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Uruguay could pay compensation to trans people for historic persecution

Joseph McCormick August 14, 2017

JERUSALEM - AUGUST 25: In this handout photo provided by the IPO (Israeli President's Office), Uruguay's president Tabare Vazquez (L) attends a welcoming ceremony hosted by Israel's president Shimon Peres at the Israeli President's Office on August 25, 2008 in Jerusalem, Israel. Uruguay celebrates its Independence Day today. The president of Uruguay is also due to meet Prime Minister Olmert and Foreign Minister Livni during his five day state visit to Israel. (Photo by Olivier Fitoussi/IPO via Getty Images)

A new bill in Uruguay could serve to pay compensation to transgender citizens for past persecution.

The bill would also act as an action plan to curb anti-trans discrimination in the country.

Uruguay has historically treated its trans community poorly and the bill is intended to recognise that.

One trans woman Sandra Valin told Market Place News: “When I was a kid I was a target because I was flamboyant and feminine, it was horrible, and it didn’t end with the dictatorship — the persecution continued into the 1990s.”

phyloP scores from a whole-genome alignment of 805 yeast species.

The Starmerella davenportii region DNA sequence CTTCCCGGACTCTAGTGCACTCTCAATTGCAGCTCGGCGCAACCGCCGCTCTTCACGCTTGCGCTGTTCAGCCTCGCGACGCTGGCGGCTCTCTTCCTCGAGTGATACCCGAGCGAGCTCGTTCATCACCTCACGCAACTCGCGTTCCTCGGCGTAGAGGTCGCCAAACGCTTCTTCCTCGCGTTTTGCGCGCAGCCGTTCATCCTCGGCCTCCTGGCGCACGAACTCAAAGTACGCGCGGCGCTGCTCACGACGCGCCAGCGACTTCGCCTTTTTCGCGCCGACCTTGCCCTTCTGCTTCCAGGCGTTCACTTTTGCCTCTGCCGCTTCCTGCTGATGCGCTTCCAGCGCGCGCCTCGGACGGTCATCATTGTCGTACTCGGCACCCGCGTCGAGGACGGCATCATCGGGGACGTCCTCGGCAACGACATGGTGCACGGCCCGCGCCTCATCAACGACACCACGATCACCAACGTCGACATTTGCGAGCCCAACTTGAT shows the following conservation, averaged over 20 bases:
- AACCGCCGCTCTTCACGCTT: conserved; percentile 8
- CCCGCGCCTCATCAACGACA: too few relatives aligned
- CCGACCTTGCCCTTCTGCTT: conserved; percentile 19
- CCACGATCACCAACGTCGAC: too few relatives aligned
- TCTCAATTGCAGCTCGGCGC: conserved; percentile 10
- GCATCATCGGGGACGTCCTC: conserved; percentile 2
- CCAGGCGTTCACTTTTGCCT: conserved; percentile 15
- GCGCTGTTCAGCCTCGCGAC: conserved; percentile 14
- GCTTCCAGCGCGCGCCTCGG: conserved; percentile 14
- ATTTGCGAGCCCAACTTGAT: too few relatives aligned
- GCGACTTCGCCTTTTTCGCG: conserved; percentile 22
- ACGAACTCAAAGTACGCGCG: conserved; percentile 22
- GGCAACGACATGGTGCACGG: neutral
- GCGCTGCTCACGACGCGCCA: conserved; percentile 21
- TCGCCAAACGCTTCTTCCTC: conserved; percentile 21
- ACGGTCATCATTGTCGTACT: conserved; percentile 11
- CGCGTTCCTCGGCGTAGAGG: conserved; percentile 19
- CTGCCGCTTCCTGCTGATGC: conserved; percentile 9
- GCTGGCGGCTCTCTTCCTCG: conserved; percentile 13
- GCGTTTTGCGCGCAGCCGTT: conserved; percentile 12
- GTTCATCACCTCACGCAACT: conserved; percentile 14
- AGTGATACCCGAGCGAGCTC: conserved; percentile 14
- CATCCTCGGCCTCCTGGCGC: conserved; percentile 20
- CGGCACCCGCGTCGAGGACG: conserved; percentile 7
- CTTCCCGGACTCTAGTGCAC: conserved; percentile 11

Uruguay

Valin and others have pushed the government to change the gender recognition process and to put in place protections for transgender people.

The proposals announced by the government on Monday would allow trans people to legally change name and gender on official documents.

It would also mean a scholarship to transgender people to improve education rates.

Trans people born before 1975 would be issued with a monthly pension to make up for economic hardships historically experienced by the trans community.

The Ministry of Social Development worker Tania Ramirez said: “Trans people don’t reach old age.”

“They are a vulnerable community and the police and the state detained and tortured trans people during the dictatorship of the 1970s and 80s and these tactics continued into the democratic era.”

The scholarship offered intends to tackle the fact that 75 percent of trans people in Uruguay don’t finish high school according to the 2016 census.

Uruguay in 2009 passed a bill which for the first time allowed transgender people to legally change name and gender on documents.

Then in 2013, the country’s president signed same-sex marriage into law.

In doing so, Uruguay became the 12th country in the world to legalise same-sex marriage.

More: Americas, Uruguay

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